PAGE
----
Arguably one of the most beautiful structures in the nation's capital, the National Gallery of Canada is a striking mesh of fused glass and granite that is home to an impressive art collection. The entrance of the gallery is dominated by Louis Bourgeois' Maman, a gigantic arachnid sculpture that shelters its 26 marble eggs from prying eyes. Once inside the building, visitors proceed along a long, glass concourse with a vaulted ceiling that leads to the Great Hall. From the hall, visitors can access the gallery's many rooms, each associated with an artistic style or period. Home to nearly 40,000 works of art and an astounding collection of Canadian creations, the National Gallery of Canada is acknowledged as one of the most eminent institutions of fine art in the world. Some of the gallery's most soul-stirring and evocative pieces of art include the religious artwork of New France, the Group of Seven paintings, Inuit sculptures, and Andy Warhol's masterpieces, as well as paintings by Vincent van Gogh, Rembrandt, and Claude Monet.

The Andrew Haydon Park is situated along the banks of the scenic Ottawa River and is dedicated to the old Reeve of Nepean, Andrew Haydon. Visitors can enjoy numerous beautifully landscaped walking trails that proffer breathtaking views of the river. The picture-perfect park is also home to migratory birds such as shorebirds and the Canada geese. Another attraction at the park is the bandshell, where dance performances, concerts and other local events take place frequently.

In operation since 1995, Little Ray’s Reptile Zoo has garnered raves for its excellent animal education outreach programs, Eco-Education programs and its impressive collection of reptiles and other animals. The multiple award-winning zoo also hosts a number of exhibitions. The temporary collection could showcase anything from fiery anacondas and tarantulas to alligators and kangaroos. If you are feeling particularly brave, you can even head to the Public Feeding and Hands-On Room to interact actively with few of the animals. The zoo also houses a nature center on-site where visitors can learn more about the numerous endangered species of Canada. Whether you are fascinated by reptiles yourself or simply want your children to have a good time, head to Little Ray’s Reptile Zoo and create some lasting memories.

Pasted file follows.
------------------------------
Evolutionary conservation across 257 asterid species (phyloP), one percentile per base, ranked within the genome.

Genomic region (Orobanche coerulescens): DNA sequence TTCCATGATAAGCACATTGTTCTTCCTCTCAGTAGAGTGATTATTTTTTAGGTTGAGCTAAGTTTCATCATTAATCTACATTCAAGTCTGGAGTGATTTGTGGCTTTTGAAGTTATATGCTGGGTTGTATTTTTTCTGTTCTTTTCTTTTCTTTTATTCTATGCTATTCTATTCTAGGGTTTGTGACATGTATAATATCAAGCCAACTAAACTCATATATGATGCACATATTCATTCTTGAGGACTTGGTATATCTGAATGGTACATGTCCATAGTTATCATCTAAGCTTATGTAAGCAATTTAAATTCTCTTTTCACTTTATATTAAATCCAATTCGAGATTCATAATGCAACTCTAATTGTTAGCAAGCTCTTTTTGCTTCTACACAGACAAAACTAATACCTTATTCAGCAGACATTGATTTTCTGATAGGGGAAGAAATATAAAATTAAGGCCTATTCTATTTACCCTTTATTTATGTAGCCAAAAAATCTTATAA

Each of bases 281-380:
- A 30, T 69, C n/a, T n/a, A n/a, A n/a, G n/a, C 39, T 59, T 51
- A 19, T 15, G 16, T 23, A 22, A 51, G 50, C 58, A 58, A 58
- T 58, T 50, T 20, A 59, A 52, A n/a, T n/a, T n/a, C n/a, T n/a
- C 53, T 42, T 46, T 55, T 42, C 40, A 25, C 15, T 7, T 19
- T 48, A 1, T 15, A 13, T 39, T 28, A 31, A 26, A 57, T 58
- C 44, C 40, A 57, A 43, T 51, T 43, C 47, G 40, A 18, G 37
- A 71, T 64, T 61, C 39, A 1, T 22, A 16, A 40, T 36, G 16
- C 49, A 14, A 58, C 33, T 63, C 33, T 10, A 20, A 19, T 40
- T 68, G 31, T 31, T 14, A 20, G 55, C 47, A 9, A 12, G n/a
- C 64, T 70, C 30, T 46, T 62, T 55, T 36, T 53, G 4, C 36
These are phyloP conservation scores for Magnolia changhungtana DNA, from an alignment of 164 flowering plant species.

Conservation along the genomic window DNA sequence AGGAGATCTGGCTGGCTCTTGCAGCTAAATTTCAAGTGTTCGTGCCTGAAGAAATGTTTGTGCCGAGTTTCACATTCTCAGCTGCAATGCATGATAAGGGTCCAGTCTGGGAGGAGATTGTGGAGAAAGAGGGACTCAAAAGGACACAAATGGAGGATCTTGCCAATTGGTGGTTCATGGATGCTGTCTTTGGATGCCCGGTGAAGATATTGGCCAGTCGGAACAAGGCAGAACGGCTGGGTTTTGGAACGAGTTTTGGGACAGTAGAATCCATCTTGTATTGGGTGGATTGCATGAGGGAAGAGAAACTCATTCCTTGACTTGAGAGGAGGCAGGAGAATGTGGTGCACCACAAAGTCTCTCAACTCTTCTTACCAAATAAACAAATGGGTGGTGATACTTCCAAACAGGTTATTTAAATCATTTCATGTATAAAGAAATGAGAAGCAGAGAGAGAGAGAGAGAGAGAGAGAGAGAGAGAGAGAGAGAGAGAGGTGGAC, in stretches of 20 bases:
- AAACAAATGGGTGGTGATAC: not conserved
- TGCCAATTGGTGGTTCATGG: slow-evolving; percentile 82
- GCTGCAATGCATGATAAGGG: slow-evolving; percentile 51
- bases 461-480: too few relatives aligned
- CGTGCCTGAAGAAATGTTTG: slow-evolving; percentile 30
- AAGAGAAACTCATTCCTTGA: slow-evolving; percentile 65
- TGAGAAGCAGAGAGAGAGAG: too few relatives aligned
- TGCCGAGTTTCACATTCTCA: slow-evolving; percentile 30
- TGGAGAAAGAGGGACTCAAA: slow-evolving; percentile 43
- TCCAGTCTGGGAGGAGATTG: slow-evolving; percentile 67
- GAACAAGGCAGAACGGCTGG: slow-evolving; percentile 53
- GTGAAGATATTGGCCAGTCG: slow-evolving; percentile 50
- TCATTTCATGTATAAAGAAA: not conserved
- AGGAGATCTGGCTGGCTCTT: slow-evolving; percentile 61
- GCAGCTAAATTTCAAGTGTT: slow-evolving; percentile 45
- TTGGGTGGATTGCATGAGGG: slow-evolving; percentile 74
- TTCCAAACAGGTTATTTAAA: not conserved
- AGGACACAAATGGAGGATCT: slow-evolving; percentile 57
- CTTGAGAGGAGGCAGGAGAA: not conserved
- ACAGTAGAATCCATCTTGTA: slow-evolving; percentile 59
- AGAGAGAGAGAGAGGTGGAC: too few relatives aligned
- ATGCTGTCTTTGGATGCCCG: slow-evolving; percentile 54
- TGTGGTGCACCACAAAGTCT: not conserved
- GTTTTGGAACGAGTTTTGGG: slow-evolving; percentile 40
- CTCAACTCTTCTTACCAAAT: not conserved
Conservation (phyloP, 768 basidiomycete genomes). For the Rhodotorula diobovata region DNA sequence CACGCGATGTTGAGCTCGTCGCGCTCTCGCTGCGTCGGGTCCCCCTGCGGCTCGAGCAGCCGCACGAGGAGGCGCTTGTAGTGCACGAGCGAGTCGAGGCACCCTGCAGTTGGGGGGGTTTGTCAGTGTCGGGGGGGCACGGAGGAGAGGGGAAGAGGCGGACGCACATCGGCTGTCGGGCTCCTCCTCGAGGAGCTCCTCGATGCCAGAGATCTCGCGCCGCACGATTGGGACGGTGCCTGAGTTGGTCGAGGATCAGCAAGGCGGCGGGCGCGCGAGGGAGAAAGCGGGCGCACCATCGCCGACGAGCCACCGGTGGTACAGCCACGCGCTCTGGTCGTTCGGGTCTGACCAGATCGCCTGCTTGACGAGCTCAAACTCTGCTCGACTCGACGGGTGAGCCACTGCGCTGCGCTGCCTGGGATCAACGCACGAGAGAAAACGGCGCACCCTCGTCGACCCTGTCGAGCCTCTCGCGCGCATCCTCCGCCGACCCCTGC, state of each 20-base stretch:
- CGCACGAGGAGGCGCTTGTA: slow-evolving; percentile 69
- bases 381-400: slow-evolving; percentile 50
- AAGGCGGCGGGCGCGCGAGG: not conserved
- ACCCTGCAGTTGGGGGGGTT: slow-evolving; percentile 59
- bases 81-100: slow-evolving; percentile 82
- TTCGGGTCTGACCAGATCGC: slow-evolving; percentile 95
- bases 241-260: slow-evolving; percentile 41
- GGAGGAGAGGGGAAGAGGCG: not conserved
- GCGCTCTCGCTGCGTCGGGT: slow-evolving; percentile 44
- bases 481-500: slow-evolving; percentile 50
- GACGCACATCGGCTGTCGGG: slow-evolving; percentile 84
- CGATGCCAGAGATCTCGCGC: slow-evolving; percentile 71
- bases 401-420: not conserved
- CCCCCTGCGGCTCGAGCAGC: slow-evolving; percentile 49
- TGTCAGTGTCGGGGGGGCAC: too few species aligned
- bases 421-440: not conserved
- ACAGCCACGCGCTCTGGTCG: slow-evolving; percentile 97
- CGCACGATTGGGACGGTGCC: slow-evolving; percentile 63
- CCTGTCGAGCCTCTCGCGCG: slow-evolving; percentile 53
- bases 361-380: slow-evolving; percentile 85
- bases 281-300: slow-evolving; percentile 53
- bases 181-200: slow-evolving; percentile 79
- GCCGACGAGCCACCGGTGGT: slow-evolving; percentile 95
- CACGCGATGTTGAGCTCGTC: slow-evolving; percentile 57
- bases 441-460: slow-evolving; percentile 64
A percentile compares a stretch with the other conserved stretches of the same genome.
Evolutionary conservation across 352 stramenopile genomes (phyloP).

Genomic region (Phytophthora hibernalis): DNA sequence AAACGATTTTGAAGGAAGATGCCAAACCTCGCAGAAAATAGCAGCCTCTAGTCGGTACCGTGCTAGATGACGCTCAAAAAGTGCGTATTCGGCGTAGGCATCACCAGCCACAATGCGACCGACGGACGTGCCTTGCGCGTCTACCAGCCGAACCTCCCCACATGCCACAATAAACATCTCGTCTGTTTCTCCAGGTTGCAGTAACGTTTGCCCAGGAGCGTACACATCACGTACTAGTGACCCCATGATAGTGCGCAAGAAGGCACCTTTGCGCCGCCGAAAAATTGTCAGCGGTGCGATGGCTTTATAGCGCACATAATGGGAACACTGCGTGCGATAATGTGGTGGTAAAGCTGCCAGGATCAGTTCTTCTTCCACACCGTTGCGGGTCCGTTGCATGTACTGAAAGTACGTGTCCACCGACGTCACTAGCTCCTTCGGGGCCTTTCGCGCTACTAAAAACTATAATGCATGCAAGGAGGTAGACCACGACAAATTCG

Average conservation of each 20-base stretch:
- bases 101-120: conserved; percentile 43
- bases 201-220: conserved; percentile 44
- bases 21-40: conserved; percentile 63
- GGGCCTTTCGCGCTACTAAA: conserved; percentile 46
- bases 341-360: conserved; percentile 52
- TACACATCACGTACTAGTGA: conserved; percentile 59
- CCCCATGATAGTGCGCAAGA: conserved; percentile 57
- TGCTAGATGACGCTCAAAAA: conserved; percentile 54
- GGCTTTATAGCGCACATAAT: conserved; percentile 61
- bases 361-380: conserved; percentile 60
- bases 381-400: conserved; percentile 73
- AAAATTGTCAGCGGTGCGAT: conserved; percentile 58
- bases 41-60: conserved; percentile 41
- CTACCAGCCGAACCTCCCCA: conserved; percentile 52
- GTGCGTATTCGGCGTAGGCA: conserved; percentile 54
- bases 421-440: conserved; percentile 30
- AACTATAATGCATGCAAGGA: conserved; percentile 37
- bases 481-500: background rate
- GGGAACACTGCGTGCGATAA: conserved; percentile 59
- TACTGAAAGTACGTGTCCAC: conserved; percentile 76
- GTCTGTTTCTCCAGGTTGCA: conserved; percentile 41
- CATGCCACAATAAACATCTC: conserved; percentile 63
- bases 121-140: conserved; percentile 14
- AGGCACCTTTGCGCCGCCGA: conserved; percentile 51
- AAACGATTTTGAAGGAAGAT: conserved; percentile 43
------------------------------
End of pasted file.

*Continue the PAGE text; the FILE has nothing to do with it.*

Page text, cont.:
Royal Canadian Mint has been producing Canadian coinage since 1908. Although coins in circulation are now struck at the mint in Winnipeg, Manitoba, special commemorative coins, tokens and medallions are still created here. Take the popular and extremely interesting guided tour, offered alternately in French and English. Though the boutique is open from 9a to 6p, guided tours are only available from 10a to 5p.

Come see one of the finest collections of vintage aircraft in the world at Canada Aviation and Space Museum. Creative exhibitions and programs in this delta-shaped building make learning about aviation fun. Experience hang gliding on a simulator, sit at the controls of a Cessna, watch films of aircraft in action, tackle the helicopter studio or test your skills at video games and computer quizzes. You can even soar over Ottawa in a historical aircraft for a small fee. The museum is located along the Eastern Parkway near Rockcliffe.

Depicting Ottawa’s rural life from the 1920s and 1930s, Cumberland Heritage Village Museum is spread over 100 acres (40.46 hectares) of land. Home to a traditional general store, a working blacksmith shop, a carpentry and even a pump factory, the museum allows you to walk down history and see how life was before all the technological changes turned the world around. The village also has numerous, well-thought, authentic touches. For example, the display of antique vehicles in the village garage, items in the grocery store sold with vintage packaging and livestock displays during the summer make you forget you aren’t actually living in the early 20th century. Don’t hesitate to bring along your children to this vintage world. There are lots of exhibits and activities for the children as well. Wagon rides, model steam trains and animal visits are thoroughly enjoyed by kids of all ages. The museum also has an old-school canteen serving up a variety of refreshments. If you want to spend quality time with your family, or learn a bit more about the local history and culture, head to Cumberland Heritage Village Museum and get ready to walk back in time.